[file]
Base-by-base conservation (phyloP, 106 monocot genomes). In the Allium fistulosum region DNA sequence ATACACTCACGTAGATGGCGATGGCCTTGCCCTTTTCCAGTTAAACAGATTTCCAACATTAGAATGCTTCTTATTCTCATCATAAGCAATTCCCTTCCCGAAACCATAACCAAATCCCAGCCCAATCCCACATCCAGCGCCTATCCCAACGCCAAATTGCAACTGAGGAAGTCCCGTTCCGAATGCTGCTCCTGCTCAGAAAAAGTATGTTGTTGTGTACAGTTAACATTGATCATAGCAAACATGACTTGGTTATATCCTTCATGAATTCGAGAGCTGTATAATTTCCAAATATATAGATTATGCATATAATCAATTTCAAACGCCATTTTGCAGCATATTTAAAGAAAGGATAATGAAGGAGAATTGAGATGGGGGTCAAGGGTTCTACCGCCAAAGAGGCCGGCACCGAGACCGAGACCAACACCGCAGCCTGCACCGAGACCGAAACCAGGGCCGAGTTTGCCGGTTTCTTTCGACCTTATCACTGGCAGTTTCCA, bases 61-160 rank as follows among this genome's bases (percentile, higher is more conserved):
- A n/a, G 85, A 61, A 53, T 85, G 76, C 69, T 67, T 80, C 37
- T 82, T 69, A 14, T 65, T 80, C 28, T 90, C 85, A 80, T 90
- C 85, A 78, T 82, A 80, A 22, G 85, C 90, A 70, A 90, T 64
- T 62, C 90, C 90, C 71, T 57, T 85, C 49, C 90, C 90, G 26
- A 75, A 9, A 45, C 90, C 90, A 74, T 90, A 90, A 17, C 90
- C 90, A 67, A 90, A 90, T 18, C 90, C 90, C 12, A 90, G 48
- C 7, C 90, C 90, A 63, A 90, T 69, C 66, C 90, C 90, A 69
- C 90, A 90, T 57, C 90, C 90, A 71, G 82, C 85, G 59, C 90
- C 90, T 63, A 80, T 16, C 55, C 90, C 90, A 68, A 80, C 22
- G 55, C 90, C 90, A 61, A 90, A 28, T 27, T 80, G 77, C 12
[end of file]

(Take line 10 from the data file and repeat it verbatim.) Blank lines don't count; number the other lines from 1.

- C 90, T 63, A 80, T 16, C 55, C 90, C 90, A 68, A 80, C 22